DAY ONE… 17.5 miles (28 km)
Home to Luton Airport…. 26th August
The journey has begun. We had some problems getting here! Our coach was cancelled just the night before we were due to fly. We were told that we could have a taxi…. probably because we had bikes! But the taxi was cancelled too and we had to wait for another coach to take us from Heathrow to Luton where we were to fly. Obviously time was ticking on. This, much later coach would only take us for an additional large baggage fee. Really!
Anyhow, finally arrived in Luton Airport to cold and rain. But the check in was pain free and fast, thank goodness as we were pretty late by now. Luton airport today looks like something from the Soviet bloc, so we could just decide to holiday here. Weirdly, found a stash of Russian money on the floor, luckily it did not have any nerve agent on it. I picked it up and kept it like the true Buddhist I am.
Arrived in Kutaisi Airport at about 1.30am. and, after a long delay, the bus, which looked like it had seats from somewhere else put into it, very badly, set off. We were dumped in the central square with 2 bike boxes, all our panniers and our hand luggage. The hotel was a 5 minute walk up an unmade road. We couldn’t walk for one second with all our stuff. Luckily some other travellers carried our bike boxes for us to the ‘hotel’. Knocked up the old man whose house we seemed to be staying in. Bed about 2.30am. Small and very hot room. Too hot and strange to sleep so stayed awake for ages.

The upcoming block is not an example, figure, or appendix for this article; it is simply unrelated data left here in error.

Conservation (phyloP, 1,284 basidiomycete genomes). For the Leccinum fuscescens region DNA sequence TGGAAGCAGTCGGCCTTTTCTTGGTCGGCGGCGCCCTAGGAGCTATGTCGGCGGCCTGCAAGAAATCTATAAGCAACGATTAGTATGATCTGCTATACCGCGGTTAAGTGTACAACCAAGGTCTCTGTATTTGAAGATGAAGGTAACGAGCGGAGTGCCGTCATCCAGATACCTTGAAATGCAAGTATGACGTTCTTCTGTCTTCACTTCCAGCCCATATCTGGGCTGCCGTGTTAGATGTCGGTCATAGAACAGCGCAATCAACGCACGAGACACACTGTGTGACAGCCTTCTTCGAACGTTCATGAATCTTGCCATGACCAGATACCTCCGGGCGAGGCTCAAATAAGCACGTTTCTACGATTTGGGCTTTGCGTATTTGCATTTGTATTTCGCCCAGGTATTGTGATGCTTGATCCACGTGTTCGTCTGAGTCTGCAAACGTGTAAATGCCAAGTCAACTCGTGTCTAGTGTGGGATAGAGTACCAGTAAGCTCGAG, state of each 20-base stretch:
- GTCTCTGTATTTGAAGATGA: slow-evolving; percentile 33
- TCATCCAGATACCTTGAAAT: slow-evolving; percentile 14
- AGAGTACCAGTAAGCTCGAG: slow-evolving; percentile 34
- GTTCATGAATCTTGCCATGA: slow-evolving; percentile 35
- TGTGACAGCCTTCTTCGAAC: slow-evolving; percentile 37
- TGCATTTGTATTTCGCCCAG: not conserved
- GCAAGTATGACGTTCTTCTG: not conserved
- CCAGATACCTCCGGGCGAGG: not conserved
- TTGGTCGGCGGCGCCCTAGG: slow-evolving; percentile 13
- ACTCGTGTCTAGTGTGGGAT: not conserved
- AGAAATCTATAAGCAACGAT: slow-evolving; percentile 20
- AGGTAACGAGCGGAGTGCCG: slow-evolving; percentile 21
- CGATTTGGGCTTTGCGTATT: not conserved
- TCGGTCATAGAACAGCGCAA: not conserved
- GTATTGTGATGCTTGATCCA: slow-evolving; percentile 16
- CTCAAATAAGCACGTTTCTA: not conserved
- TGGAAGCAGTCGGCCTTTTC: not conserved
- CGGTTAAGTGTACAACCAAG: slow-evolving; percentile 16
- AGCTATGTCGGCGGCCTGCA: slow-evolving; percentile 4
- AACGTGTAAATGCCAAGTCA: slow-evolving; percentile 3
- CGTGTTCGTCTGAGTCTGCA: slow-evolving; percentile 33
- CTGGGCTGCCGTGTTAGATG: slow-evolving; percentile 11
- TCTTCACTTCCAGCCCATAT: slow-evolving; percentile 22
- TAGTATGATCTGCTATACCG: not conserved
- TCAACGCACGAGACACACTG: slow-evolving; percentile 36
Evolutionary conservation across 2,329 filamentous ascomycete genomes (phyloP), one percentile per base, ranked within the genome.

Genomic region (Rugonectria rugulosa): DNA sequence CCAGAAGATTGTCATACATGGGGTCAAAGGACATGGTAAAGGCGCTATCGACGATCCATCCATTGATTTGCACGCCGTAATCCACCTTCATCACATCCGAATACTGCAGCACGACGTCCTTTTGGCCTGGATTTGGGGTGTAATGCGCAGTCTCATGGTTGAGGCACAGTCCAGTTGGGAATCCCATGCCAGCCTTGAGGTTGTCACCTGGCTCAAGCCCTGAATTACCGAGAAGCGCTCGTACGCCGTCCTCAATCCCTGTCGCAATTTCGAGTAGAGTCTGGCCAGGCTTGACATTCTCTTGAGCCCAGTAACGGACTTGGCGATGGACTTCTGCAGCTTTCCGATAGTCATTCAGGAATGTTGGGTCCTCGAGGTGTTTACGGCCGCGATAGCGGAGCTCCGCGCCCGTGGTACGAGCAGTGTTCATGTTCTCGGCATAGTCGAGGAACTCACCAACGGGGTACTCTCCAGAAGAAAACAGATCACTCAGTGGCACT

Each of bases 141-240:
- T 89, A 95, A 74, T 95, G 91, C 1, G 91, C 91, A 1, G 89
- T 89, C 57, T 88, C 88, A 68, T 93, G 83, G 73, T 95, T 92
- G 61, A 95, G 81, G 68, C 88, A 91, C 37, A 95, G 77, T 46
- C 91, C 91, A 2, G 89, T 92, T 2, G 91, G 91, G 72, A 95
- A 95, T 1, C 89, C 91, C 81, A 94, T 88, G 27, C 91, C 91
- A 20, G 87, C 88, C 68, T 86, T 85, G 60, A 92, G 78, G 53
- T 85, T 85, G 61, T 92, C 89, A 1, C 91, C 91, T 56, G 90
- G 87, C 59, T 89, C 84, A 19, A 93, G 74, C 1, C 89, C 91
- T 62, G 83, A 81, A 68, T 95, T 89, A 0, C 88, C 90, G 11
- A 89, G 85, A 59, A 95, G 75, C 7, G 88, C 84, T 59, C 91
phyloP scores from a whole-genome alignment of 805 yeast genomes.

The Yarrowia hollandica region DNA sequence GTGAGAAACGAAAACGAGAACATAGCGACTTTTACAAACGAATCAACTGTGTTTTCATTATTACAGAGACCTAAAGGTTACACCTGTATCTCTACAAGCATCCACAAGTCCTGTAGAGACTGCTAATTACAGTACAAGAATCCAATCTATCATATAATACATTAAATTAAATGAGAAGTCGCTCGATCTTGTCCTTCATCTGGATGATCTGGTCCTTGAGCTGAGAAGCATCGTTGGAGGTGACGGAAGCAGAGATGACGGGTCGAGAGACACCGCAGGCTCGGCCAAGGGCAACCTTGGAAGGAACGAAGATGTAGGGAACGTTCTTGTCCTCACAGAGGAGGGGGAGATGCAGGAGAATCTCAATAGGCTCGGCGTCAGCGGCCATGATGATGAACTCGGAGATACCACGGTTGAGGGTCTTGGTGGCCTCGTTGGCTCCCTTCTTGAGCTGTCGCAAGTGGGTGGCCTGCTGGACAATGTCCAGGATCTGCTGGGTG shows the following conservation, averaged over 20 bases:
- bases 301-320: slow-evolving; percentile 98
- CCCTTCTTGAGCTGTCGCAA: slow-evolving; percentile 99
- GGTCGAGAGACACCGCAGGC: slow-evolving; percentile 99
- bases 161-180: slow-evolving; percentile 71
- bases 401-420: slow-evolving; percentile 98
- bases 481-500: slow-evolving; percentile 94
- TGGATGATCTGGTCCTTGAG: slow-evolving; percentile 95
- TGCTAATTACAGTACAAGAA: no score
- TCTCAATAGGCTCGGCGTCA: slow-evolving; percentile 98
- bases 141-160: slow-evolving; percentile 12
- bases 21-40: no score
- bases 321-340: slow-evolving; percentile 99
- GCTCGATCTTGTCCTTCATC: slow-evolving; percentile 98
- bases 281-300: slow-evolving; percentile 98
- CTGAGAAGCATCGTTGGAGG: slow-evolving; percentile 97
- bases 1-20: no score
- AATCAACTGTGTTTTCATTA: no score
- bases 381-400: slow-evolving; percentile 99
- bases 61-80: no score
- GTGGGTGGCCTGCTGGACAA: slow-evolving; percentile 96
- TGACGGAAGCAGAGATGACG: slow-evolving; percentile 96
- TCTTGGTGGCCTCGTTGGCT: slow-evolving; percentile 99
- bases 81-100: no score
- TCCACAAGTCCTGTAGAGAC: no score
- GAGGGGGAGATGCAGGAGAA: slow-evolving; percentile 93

Woke at 9am to start assembling bikes. We had decided to take a short train ride to cut down our first day’s ride. Train went at 12.15pm and we only just managed to get on it before it set off. No time for tickets. Get them on the train ASAP, we thought. But, oh no! Massive shouting and general upheaval broke out and we thought we would be thrown onto the platform, even though that would be quite involved as our bikes were on the train.
Eventually the train ticket inspectors settled on doubling the actual fare. It wasn’t much anyway. Train ride was unbelievably hot. We had no water, and I began to feel quite unwell, especially watching two children opposite drink some delicious looking substance. We’d had no breakfast either, to speak of, just some tea and cheese. I was dreaming of water and sweating like a pig.
After what seemed like a very long time, in which we covered a very small distance, we arrived, in the middle of nowhere. There was a ‘shop’, cleverly disguised as a house, selling only alcohol (no use to me).
Had a long ride through a busy town, searching for gas or paraffin for our cooker. Nothing! This was to become a bit of a theme. It was hot, hot, hot, and as we climbed out of town my legs began to feel like they couldn’t work any more.
By 5pm I was dreaming of getting on a bus. So we waited for one. There wasn’t one to be seen, but miraculously a family stopped their car and asked if they could help us. I was ready for any form of rescue by now. So, when they offered for us to go to their home with them, we readily agreed. The family kindly took our pannier luggage in the boot, then driving very slowly led us to their lovely farm dwelling. Here we were showered with food, traditional Georgian wine, and rather a lot of bread and cheese. They made up beds for us and we had a great rest.
This was our introduction to Georgian hospitality, a culture that followed us across the length of our ride.